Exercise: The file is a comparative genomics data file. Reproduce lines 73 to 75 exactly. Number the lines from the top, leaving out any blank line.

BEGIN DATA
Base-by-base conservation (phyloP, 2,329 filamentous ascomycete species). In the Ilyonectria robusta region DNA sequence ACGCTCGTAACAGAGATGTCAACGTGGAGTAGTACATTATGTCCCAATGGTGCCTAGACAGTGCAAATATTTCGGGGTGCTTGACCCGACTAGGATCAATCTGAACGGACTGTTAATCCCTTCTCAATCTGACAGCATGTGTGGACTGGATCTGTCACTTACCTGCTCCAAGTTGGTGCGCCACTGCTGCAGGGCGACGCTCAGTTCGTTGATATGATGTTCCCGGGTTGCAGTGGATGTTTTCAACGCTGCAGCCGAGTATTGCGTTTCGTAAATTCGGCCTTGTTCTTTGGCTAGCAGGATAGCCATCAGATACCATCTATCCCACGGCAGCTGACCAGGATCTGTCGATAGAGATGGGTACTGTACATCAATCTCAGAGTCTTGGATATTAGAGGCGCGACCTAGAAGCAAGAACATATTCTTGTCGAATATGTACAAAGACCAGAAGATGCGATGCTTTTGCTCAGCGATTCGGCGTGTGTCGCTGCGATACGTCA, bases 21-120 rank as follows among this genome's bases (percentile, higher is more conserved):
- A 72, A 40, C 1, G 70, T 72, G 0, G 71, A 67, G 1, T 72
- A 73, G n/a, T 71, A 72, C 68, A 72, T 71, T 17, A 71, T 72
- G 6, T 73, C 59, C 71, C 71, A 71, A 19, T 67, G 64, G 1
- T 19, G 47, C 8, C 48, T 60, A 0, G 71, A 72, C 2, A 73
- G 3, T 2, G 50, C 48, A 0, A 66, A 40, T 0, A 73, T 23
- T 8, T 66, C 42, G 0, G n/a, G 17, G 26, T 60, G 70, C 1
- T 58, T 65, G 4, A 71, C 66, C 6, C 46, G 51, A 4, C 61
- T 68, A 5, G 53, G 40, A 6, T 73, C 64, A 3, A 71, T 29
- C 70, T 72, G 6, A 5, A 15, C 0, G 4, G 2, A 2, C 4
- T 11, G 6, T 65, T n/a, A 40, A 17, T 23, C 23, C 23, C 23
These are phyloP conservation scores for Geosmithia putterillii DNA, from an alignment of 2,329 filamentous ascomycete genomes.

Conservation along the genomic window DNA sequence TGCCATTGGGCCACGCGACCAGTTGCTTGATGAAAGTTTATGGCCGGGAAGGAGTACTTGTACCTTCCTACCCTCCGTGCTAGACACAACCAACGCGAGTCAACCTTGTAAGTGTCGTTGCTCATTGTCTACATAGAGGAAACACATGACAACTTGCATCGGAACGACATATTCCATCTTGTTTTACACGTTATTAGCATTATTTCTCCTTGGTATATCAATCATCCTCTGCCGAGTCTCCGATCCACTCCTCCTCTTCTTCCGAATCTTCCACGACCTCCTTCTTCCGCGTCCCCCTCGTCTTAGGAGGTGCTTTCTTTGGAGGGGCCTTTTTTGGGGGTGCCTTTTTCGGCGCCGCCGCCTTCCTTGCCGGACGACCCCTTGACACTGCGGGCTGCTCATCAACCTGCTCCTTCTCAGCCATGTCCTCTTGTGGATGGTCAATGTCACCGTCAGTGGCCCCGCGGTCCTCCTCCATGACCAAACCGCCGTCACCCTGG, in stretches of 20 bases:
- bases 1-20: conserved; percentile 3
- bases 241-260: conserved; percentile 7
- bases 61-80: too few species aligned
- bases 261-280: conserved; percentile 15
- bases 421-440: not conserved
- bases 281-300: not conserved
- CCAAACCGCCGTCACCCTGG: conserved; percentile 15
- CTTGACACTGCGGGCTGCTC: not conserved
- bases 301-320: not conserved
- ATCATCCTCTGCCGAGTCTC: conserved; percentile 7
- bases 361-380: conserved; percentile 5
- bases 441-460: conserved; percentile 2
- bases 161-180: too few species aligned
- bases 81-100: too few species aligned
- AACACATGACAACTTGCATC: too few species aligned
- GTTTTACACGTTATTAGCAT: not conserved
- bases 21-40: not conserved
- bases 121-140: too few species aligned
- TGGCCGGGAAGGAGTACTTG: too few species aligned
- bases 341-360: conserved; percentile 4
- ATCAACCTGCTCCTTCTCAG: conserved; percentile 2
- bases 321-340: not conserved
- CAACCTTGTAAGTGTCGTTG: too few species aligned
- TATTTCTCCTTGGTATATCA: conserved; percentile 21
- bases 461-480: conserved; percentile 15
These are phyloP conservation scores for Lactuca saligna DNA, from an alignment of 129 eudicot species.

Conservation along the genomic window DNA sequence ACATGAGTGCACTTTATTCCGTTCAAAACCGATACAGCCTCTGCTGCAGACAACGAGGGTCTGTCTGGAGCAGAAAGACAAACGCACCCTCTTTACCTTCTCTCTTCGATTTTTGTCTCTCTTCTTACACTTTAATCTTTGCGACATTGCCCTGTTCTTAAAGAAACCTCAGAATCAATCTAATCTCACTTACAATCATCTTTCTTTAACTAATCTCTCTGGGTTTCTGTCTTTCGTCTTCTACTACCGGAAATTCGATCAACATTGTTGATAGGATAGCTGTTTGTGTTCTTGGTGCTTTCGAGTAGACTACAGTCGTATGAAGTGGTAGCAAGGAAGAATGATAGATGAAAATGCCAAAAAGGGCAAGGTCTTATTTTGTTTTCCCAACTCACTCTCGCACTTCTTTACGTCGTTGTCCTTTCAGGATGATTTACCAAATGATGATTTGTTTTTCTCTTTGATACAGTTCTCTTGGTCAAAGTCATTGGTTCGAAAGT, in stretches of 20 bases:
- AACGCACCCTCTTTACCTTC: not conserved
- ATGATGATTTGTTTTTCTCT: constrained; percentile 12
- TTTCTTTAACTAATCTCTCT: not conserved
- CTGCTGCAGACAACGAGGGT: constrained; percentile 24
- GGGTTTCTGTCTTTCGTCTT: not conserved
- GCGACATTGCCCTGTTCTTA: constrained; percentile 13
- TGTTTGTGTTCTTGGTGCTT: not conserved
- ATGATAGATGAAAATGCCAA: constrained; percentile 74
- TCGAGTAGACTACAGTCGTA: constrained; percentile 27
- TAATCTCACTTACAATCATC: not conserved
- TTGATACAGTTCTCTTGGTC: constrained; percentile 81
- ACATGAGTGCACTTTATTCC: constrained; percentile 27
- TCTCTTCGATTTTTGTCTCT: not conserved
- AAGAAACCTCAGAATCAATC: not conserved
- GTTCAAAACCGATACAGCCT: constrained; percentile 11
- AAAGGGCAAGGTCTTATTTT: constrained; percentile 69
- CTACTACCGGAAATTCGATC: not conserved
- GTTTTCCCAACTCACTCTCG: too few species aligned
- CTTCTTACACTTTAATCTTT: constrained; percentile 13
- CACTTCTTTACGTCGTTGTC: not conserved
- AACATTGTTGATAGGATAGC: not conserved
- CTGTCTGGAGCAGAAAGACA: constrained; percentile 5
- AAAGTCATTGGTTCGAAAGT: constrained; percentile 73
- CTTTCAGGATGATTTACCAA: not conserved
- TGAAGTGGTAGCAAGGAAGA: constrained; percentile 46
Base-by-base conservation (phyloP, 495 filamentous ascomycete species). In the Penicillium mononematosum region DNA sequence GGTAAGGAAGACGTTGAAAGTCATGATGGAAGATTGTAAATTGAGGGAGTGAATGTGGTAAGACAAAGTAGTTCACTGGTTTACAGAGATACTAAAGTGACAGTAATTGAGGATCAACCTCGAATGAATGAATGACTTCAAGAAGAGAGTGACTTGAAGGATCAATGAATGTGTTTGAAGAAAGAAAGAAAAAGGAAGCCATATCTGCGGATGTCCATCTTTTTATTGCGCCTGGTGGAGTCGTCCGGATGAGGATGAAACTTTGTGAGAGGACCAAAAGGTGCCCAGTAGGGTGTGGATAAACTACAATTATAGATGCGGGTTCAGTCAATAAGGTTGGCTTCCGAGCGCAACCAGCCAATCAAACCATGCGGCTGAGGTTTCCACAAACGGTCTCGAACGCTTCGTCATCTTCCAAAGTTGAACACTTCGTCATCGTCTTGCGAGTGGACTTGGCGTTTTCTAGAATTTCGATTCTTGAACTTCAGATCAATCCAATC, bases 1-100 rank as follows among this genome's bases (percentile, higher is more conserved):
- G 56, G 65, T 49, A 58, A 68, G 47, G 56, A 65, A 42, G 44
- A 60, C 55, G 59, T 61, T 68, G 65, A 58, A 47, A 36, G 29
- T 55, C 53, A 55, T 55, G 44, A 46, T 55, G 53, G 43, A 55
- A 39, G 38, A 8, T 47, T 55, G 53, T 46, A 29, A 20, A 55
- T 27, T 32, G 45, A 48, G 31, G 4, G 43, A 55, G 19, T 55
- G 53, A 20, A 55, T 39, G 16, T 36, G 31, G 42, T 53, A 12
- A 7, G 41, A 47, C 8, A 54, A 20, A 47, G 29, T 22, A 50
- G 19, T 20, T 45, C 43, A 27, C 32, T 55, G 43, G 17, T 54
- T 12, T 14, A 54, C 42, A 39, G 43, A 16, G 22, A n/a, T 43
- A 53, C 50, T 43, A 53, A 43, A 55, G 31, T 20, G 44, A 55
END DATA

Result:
- A 7, G 41, A 47, C 8, A 54, A 20, A 47, G 29, T 22, A 50
- G 19, T 20, T 45, C 43, A 27, C 32, T 55, G 43, G 17, T 54
- T 12, T 14, A 54, C 42, A 39, G 43, A 16, G 22, A n/a, T 43